Today the Ideal Home Show in London comes to a close and it’s the first time the iconic event has taken place at Olympia. One of the experts on hand to give interiors advice and talks on the main stage at this year’s show has been Interior Designer, Julia Kendell, who you will have no doubt seen on TV many times in shows such as DIY SOS and 60 Minute Makeover. Julia is also the Celebrity Ambassador for Hammonds, who specialise in stylishly designed and affordable fitted furniture.
Julia kindly took some time out to answer a few questions I was keen to ask her. Here is the interview, enjoy!
Thank you for taking the trouble to answer a few questions!
You’re very welcome Antonia!
What does your role as Celebrity Ambassador for furniture specialists Hammonds entail?
I work with Hammonds to help promote their beautiful ranges from a design angle helping their clients understand the benefits of the Collections from both a practical and aesthetic perspective. Hammonds and I share our ethos for good quality at affordable prices, and with a strong environmental ethic I am very pleased to have the opportunity to work with a market leader of this calibre.
What is the best – and worst – aspect of being an interior designer?
Creating a home or workplace for someone that enables them to be their best self and be energised by their surroundings is a fabulous career to have. Having new trends and ever-changing furnishings and finishes keeps the job fresh and interesting. There are, however, many down-sides to being an Interior Designer. It is certainly not as glamorous as people imagine; I have spent many a freezing day on a building site catching cold and negotiating with builders can be very challenging!
Can anyone become an interior designer and what is the best way to start?
If you have a natural flare for styling and an empathy with people then yes, Interior Design could well be for you. The difficulty these days is that it has become so accessible as a career that more graduates are leaving university with Interior Design degrees than there are currently positions for. Before committing to an expensive course I would suggest working in a design environment for a year or two to be sure you enjoy working for clients. I regularly speak with people who have decorated their own homes successfully and imagine it will be nothing but fun to do the same for others. Unfortunately this isn’t always the case!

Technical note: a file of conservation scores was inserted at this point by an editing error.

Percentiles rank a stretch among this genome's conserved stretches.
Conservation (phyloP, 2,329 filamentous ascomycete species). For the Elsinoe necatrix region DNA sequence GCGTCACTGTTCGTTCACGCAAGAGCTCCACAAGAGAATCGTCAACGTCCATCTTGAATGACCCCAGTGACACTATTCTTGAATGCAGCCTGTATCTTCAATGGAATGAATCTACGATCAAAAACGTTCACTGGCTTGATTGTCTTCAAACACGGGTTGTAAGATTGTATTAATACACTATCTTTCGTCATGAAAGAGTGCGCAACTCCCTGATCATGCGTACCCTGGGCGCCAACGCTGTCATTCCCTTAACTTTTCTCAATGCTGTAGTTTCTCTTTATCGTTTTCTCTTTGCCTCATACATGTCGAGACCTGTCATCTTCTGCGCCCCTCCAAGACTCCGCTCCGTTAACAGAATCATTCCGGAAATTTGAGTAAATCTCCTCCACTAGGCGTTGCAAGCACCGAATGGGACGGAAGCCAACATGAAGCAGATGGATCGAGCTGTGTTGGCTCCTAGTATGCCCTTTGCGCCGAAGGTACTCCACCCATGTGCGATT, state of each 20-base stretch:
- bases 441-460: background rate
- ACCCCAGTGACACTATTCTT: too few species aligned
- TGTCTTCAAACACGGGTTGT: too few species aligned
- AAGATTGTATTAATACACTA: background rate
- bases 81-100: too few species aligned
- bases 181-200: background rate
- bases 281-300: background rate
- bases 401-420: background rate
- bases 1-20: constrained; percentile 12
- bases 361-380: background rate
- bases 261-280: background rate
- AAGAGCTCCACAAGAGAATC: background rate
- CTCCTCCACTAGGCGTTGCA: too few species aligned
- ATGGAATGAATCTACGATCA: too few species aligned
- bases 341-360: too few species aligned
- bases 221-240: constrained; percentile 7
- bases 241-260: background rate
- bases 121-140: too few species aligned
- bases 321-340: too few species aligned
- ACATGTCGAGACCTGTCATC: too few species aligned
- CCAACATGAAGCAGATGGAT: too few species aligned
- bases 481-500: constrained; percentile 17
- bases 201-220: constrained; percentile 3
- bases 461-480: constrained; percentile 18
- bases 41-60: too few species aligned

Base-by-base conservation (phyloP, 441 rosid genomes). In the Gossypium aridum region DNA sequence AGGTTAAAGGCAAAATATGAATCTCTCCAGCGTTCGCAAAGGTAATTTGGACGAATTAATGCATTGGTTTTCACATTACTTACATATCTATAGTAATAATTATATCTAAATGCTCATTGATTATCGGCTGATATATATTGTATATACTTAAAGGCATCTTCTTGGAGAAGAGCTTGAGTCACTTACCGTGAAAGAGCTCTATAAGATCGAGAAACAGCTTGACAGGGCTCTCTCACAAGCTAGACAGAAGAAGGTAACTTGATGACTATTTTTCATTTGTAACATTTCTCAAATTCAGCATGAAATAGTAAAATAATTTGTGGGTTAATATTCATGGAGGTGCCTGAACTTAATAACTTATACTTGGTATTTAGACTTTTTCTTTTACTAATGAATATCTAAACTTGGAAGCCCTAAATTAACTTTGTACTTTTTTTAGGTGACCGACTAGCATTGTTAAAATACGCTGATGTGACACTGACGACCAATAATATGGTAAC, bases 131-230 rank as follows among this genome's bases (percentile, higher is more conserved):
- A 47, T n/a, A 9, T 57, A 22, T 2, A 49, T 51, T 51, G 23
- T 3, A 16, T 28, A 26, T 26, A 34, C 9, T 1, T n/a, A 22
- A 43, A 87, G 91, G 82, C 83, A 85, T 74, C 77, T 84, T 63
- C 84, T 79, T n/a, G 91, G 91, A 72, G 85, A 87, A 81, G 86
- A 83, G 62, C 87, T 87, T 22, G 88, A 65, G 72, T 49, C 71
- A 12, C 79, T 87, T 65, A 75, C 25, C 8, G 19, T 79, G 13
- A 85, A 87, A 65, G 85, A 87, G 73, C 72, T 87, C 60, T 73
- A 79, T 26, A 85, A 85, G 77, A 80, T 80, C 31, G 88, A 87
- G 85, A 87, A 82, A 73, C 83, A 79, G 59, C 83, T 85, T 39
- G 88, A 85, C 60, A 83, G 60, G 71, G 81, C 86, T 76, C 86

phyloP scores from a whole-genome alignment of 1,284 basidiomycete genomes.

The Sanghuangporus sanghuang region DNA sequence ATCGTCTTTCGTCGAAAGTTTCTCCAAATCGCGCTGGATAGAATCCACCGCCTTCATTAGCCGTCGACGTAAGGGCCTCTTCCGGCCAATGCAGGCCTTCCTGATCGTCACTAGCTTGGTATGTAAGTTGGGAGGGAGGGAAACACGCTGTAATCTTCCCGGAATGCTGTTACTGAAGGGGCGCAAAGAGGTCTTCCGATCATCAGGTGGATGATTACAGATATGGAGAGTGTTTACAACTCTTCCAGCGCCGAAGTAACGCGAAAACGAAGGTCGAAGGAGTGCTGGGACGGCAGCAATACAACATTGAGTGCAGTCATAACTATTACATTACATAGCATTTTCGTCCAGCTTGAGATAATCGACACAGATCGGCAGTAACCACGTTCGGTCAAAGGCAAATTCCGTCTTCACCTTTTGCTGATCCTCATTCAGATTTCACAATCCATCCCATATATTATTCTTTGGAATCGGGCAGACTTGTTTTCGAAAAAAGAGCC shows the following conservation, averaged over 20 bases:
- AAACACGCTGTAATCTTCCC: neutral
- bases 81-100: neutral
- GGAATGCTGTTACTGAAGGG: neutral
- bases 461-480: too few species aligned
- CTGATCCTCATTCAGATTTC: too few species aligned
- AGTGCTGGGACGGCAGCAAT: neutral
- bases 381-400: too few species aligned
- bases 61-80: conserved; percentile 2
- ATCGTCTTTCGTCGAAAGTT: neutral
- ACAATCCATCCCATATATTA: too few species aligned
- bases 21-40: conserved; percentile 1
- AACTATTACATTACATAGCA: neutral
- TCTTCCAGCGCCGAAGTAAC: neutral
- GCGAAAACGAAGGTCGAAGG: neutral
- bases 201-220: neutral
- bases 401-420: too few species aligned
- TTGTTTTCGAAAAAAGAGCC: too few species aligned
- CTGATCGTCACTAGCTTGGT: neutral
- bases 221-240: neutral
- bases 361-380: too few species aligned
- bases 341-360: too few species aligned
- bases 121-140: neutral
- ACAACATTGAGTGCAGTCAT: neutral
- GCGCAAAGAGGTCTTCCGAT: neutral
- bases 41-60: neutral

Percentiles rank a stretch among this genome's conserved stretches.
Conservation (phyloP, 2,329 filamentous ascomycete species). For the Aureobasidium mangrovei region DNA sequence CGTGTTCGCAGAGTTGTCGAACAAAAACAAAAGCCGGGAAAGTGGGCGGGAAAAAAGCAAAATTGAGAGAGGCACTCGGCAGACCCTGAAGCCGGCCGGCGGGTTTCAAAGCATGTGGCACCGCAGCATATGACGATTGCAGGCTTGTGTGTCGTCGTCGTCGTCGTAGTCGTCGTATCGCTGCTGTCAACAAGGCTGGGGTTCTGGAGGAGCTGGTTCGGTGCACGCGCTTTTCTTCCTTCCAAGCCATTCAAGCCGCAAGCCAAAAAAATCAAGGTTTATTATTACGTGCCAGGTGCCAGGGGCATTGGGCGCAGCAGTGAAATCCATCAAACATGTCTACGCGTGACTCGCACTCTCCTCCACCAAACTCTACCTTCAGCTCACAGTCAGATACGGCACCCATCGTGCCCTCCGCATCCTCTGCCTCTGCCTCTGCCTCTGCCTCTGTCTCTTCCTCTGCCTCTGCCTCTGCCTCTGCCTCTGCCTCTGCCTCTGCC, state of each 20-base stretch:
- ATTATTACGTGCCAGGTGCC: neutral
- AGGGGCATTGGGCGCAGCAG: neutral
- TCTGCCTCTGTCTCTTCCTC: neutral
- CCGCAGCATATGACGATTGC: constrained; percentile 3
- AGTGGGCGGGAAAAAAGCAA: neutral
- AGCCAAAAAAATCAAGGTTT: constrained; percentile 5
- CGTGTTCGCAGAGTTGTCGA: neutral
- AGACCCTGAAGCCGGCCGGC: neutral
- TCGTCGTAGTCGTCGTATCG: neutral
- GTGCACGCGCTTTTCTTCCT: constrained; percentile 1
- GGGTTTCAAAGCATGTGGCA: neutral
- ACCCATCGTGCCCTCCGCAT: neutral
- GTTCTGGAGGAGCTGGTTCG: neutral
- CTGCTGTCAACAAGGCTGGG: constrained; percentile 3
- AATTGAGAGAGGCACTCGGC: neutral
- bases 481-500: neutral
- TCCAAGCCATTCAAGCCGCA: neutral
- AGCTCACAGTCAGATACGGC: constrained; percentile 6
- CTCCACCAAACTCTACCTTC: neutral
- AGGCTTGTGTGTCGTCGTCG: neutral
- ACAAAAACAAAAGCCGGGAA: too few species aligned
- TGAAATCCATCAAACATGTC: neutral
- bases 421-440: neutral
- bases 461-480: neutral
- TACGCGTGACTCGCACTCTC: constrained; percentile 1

Can you tell me your current favourite and emerging trends?
I have always enjoyed using organic materials and finishes in my designs so the current trend for Industrial, raw styling I am very much enjoying. Mixing original, individual pieces such as vintage factory lights with distressed painted furniture, battered leather and metallic finishes produces a very relaxed and easy-to-live-with environment.
Next year will see a cool Nordic-inspired ‘frosty’ look encompassing wool, minerals and natural texture which I am very excited about.
You have appeared on lots of TV shows and some of the projects you have undertaken seem quite daunting. How do you manage to complete the task and stay calm?
Honestly, I’ve no idea! I am continually in awe of what we are able to accomplish on the programmes. But it just goes to show how much can be achieved when a community of people with a common goal pull-together. We couldn’t possibly build entire houses in 8 days without the enormous help from local tradespeople. There is a huge amount of planning for each build.. every last detail needs to be considered before we get anywhere near site, and that’s a good lesson for anyone undertaking a build project.
How would you advise someone wanting to achieve a quirky or eclectic look in their home?
An eclectic mix is probably the most difficult interior style to achieve successfully. The key is to collect together good quality items; a load of tat won’t look any better grouped together! Provide a clean backdrop; timber floor, interesting architectural detail where possible and a cool, washed-out colour palette to show off the items. Group pieces as ‘vignettes’ around the space.
What colour palettes do you most like to work with?
I am, and always have been, a big fan of muted greys, blues and Eau de Nil mixed with punchier charcoal and off-white. I tend to mix with natural timber for depth and to add warmth. I am currently loving pops of orange!
How do you begin planning a design scheme for a particular room or house?
The starting point is the people that will use the space, what ‘feel’ they are hoping to achieve as much as the practical requirements. With a brief in hand I will generally put together a mood board and 3D visuals to ensure the client understands my vision. Understanding the natural flow of the room is important, the way the daylight fills the space and the architectural detail to highlight.
Do you have any exciting plans for the future you can share?
I am hoping to build another house next year! I have my eye on a Welsh oak-framed barn construction. Now I just need to find the plot…
Ahh, I’m sure we all wish Julia good look with that, what an exciting project! I don’t know about you, but I am loving her trend prediction for that cool Nordic-inspired ‘frosty’ look encompassing wool, minerals and natural texture – sounds absolutely gorgeous and definitely my sort of thing.
Big thanks to Julia Kendell and also to Hammonds for arranging our Q & A – I hope you enjoyed reading it!